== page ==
Trade policy moves create great ironies sometimes. I often write about these ironies when the US acts against the interests of the country as a whole by protecting certain industries from international competition.
But the US is not alone, especially in recent years as the World Trade Organization and the international geopolitical order have been strained to the breaking point.
Case in point: The European Union last week initiated an anti-subsidy investigation against electric vehicles made in China. China has come to dominate the global market for electric vehicles. The explosion in electric vehicle production in China has the rest of the world playing catch-up. The EU claims that Chinese government subsidies support China’s EV production.
So far, the story seems more than plausible. China provides subsidies to many industries that its party-controlled command economy selects. Other examples include solar panels, residential real estate, rare earth metals, and steel production, to name but a few. The success of these subsidies is open to vigorous debate. The recent stagnation in China’s economic growth is largely due to the failure of real estate subsidies to produce demand from consumers, who are less numerous due in large part to the “one child” policy.
But here is where ironies abound: China is far from alone in subsidizing electric vehicle production and sales. The US, through a provision in the Inflation Reduction Act, will grant a tax credit of up to $7,500 for the purchase of an electric vehicle. That vehicle has to be produced in North America, although the US and the EU are negotiating to moderate that requirement through a “critical minerals” deal.
Many governments believe that electric vehicles are going to save the planet from catastrophic global warming. They are not only subsidizing the production and purchase of EVs—they are trying to terminate (or at least sharply restrict) the production of gasoline and diesel cars and trucks.
In the United States, the group of domestic auto producers once known as the “Big Three” are facing a major strike from the United Auto Workers union, with not-so-subtle support from the Biden administration.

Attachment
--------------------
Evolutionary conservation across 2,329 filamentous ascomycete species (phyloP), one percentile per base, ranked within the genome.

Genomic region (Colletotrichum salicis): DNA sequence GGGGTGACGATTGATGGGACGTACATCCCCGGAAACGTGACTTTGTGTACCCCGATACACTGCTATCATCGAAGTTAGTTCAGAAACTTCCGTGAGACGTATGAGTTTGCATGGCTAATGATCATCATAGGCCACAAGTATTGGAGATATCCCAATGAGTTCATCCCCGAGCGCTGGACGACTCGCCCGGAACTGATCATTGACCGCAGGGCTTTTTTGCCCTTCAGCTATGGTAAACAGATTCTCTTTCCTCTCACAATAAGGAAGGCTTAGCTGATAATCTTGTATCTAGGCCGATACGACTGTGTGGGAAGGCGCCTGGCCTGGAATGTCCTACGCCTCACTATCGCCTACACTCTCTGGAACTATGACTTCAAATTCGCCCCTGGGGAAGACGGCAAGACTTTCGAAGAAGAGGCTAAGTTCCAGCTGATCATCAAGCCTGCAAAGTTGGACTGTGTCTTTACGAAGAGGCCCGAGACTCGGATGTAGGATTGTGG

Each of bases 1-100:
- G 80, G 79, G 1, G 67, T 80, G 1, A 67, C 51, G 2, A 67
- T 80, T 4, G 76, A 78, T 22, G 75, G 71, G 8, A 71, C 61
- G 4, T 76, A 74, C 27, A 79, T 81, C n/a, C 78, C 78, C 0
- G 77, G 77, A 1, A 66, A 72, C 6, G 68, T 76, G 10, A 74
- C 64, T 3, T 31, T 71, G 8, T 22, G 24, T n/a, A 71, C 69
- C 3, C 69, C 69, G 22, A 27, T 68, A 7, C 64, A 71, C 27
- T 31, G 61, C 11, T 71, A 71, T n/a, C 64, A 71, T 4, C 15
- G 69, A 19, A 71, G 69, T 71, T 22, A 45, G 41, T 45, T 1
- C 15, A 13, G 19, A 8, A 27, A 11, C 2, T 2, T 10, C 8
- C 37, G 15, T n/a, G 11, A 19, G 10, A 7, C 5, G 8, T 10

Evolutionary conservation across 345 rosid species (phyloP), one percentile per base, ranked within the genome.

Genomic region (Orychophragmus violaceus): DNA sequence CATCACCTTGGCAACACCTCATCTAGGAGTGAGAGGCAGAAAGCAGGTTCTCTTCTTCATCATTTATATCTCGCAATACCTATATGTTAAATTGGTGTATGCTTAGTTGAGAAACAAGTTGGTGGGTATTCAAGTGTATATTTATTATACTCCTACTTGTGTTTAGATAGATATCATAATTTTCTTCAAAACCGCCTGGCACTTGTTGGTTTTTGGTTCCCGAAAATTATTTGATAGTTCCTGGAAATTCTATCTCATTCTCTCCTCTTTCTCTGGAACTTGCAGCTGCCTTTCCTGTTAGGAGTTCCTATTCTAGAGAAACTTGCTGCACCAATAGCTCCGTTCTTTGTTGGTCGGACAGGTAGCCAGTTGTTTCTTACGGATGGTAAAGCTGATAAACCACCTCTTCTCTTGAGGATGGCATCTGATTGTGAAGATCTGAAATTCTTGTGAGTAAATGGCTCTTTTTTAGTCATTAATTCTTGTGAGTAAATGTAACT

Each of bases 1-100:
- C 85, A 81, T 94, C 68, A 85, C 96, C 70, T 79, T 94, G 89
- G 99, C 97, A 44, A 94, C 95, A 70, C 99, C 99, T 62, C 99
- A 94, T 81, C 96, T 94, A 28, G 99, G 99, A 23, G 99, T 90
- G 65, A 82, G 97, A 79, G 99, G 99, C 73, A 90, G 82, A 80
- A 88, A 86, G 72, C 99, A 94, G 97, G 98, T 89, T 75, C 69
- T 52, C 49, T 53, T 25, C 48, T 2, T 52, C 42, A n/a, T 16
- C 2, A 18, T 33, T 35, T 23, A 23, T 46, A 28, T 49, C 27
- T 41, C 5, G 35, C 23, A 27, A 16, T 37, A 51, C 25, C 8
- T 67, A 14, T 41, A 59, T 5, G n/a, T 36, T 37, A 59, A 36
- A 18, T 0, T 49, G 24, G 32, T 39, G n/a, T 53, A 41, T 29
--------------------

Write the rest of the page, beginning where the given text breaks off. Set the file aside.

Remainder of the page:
The “Big Three” – Ford, General Motors, and Stellantis – are not so big anymore because they have run into competition from Toyota, Nissan, Mercedes, Volkswagen, Kia, Hyundai, and several other global companies that have set up shop in the United States. That competition resides mostly in the South, with its business-friendly “right to work” laws. The “Big Three,” or what I’ll call the “Other Three,” are centered in the Midwest, which strongly supports organized labor.
The recent profits earned by the Other Three are one of the targets of the UAW. But those profits seem to have been swelled by the sale of SUVs and other gasoline-powered platforms that the government is trying to snuff out as quickly as possible. The growing production of EVs by the Other Three are, thus far, money-losing enterprises. Among US-based automakers, only Tesla has figured out how to make EVs profitably—and part of its success stems from having considerable production in—wait for it—China.
This brings us back to the EU case against Chinese subsidies. The case started last week without a countervailing duty petition from the EU auto industry. This is very unusual. The European Commission has the authority to self-initiate these cases (as does the US Commerce Department). But it is quite rare for it to do so. It has been at least 20 years since the European Commission has self-initiated a countervailing duty action.
European automakers, seeing the danger of supplying the US market from overseas, have built factories here. Unlike in China, car companies in the West must turn a profit. Here is the problem: Western governments require EV production. But that production loses money. They are also limiting production of gasoline and diesel vehicles, which turn a handsome profit. So how will the Western car companies make it in the long run?
Part of the answer is to seek to limit competition from overseas. That explains the EU countervailing duty investigation.
Makes perfect sense—but there is a problem looming. If the anti-subsidy case succeeds in Europe, EVs will cost consumers more money. That will slow, perhaps considerably, the conversion of the auto and truck fleets to electric power. Economists have long known that subsidies reduce prices and stoke demand, while taxes (and remember, tariffs are taxes) raise prices and reduce demand. If EVs are the salvation of the planet, shouldn’t we be trying to increase demand for them?
EVs are not the only example of the climate change dilemma. The Biden administration suspended new antidumping duties on solar imports from four countries. It decided that increasing demand was more important than raising prices so that US solar firms could make money by making solar panels.
The Mountain Valley Pipeline, a gas line vigorously opposed by environmental groups, was legislatively permitted in the Inflation Reduction Act. In that case, the government (spurred on by Sen. Joe Manchin) decided that phasing out fossil fuels should wait a bit until alternative technologies could actually support the lifestyle of the United States.
I think we will see more decisions trying to walk the fine line between cleaning up and delivering goods and services to consumers, who are also voters.
Lewis LeibowitzRead more from Lewis Leibowitz
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